Walnut, Calif. — Nov. 19
A new survey released by software provider MySammy LLC explores the sentiments of human resource professionals on the topic of social media. Results show interesting concerns regarding threats from social media, corporate policies and impact on recruitment and effects on productivity.
The two biggest factors for why companies block access to social media websites were “security threats” (77 percent) and “decreased productivity for employees” (67 percent).
While 76 percent expressed concern that employees are using social media to harm their reputation, only 38 percent block access at work to social media websites. And of the ones that aren’t blocking access, 66 percent aren’t even monitoring the time employees spend on them either.
Surprisingly, if employees use social media on behalf of a company, only 57 percent consider that information company property.
Still, 86 percent do not have limits spelled out for the time employees can spend on social media, according to the survey, likely leading to confusion or soft enforcing of policies.
Moreover, survey respondents don’t feel that blocking access to social media will hurt them when recruiting job prospects (66 percent).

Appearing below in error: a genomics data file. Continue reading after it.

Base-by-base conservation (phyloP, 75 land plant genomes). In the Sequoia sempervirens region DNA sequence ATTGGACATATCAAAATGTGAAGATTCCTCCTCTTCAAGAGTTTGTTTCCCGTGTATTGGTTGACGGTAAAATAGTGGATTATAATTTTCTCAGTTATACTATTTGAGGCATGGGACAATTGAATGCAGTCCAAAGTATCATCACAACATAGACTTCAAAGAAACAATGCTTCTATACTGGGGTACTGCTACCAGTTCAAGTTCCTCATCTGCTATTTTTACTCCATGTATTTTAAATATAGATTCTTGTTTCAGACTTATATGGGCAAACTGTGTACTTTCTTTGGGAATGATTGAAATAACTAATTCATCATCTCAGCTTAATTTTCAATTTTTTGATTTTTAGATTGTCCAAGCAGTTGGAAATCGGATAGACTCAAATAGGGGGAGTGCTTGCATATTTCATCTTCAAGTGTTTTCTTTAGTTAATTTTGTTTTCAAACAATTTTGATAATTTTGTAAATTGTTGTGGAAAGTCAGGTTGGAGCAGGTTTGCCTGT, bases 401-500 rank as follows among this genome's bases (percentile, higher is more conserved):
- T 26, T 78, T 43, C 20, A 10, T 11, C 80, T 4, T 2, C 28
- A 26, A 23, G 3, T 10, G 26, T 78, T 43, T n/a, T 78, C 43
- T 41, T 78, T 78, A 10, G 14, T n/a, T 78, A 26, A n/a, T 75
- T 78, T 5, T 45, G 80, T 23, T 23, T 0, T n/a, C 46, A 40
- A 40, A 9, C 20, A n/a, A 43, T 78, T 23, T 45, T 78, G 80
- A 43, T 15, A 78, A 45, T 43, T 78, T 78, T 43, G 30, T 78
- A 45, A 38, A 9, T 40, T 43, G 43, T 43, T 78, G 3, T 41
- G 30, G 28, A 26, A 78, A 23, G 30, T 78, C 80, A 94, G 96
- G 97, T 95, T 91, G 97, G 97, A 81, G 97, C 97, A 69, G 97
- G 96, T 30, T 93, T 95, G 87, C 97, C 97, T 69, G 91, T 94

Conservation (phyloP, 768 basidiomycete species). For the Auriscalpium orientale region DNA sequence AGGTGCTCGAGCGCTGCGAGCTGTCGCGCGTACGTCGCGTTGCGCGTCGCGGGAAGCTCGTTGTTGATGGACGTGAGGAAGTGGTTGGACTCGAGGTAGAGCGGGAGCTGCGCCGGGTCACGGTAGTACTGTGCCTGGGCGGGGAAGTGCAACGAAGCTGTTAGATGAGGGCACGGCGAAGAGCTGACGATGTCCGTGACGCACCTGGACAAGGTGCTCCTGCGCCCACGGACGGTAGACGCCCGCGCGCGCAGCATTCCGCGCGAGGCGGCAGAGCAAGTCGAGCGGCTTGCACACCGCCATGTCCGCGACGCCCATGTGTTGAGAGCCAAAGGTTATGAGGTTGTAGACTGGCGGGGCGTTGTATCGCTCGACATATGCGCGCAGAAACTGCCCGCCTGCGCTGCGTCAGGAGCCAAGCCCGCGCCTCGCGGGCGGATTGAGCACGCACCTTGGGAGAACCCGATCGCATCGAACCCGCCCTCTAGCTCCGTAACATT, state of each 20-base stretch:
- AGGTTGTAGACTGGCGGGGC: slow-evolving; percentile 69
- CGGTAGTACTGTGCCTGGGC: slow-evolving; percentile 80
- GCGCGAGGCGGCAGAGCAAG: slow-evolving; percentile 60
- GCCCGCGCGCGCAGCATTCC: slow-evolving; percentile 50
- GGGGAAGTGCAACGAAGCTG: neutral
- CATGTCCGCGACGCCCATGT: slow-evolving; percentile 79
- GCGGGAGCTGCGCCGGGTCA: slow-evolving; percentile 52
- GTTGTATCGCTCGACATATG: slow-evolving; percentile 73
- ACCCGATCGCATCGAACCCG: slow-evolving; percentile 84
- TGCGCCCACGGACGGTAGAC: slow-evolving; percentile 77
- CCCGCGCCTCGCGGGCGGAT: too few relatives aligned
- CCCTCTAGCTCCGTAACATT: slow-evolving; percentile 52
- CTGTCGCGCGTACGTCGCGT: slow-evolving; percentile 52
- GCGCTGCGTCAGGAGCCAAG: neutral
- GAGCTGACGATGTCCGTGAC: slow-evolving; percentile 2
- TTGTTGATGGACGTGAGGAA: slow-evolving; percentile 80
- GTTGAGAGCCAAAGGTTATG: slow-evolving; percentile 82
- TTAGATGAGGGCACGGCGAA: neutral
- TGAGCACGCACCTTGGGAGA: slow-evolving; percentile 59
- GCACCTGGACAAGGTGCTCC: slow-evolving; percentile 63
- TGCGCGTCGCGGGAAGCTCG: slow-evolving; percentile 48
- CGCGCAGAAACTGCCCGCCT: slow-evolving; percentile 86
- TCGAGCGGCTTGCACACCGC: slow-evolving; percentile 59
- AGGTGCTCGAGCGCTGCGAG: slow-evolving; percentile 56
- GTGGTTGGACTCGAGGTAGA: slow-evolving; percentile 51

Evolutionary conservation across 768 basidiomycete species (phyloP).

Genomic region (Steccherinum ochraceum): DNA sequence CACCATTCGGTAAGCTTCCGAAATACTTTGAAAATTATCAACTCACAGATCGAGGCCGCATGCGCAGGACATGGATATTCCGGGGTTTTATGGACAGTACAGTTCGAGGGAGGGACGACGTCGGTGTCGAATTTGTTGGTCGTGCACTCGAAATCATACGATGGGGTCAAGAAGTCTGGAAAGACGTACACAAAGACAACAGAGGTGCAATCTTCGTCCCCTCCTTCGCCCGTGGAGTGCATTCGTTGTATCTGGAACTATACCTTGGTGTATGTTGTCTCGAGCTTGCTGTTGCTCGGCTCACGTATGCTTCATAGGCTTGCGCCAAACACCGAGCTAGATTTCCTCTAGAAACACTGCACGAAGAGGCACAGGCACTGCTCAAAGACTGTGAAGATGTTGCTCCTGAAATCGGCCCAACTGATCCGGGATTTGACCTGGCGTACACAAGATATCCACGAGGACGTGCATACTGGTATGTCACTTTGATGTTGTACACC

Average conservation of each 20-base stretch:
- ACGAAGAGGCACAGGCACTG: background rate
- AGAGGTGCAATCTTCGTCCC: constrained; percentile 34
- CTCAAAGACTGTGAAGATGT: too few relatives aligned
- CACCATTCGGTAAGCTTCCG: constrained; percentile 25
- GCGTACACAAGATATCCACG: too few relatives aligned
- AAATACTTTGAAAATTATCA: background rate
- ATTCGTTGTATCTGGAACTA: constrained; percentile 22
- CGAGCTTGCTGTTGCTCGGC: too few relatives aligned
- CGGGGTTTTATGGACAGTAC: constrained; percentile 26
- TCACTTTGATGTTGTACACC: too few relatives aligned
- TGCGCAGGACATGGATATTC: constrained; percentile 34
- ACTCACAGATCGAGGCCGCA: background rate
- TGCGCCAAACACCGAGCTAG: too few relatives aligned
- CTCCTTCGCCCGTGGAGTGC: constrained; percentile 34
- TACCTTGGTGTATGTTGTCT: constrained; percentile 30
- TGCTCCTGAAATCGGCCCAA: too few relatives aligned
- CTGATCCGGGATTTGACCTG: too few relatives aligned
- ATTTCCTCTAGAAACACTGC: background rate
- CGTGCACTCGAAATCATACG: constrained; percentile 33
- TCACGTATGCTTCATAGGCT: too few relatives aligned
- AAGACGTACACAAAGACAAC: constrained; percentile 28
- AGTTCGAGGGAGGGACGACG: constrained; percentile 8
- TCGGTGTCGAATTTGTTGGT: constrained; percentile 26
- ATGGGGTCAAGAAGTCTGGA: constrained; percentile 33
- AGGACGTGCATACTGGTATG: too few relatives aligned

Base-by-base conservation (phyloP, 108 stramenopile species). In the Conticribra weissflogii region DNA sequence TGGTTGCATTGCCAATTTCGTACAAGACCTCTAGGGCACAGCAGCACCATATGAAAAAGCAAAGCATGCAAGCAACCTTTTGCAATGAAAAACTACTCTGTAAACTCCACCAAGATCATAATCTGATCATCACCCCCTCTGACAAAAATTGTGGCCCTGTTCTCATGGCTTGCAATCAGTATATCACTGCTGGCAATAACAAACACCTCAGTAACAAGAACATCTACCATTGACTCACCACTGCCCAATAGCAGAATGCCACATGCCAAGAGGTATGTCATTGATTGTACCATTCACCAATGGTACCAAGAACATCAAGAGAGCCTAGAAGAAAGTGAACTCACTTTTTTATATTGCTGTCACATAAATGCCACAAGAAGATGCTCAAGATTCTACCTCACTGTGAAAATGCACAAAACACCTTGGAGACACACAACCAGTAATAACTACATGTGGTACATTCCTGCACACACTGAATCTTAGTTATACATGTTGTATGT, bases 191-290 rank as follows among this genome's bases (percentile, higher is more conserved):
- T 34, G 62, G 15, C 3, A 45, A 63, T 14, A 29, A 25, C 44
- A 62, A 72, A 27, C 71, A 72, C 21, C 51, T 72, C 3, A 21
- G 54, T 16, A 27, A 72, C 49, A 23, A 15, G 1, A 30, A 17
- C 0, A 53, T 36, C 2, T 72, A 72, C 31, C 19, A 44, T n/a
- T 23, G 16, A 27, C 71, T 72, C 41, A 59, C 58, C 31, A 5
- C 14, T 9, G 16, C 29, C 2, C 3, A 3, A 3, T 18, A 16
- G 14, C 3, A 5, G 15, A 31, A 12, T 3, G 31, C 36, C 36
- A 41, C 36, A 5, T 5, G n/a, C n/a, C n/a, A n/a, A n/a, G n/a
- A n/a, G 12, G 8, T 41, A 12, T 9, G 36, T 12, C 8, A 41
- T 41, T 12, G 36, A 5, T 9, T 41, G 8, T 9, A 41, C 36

But a previous study by Cisco showed that more than half of college students globally (56 percent) said that if they encountered a company that banned access to social media, they would either not accept a job offer or would join and find a way to circumvent corporate policy.
More than three in four companies believe that social media hurts employee productivity, yet they have no way of knowing by how much; 65 percent said they don’t have a way to measure employee productivity while on the computer. Yet 54 percent felt social media was useful for employees to perform their duties.
The survey was conducted between June and October 2012 by MySammy in conjunction with Holos Research. A total of 158 responses were gathered from human resource managers, executives and other stakeholders.
Source: MySammy LLC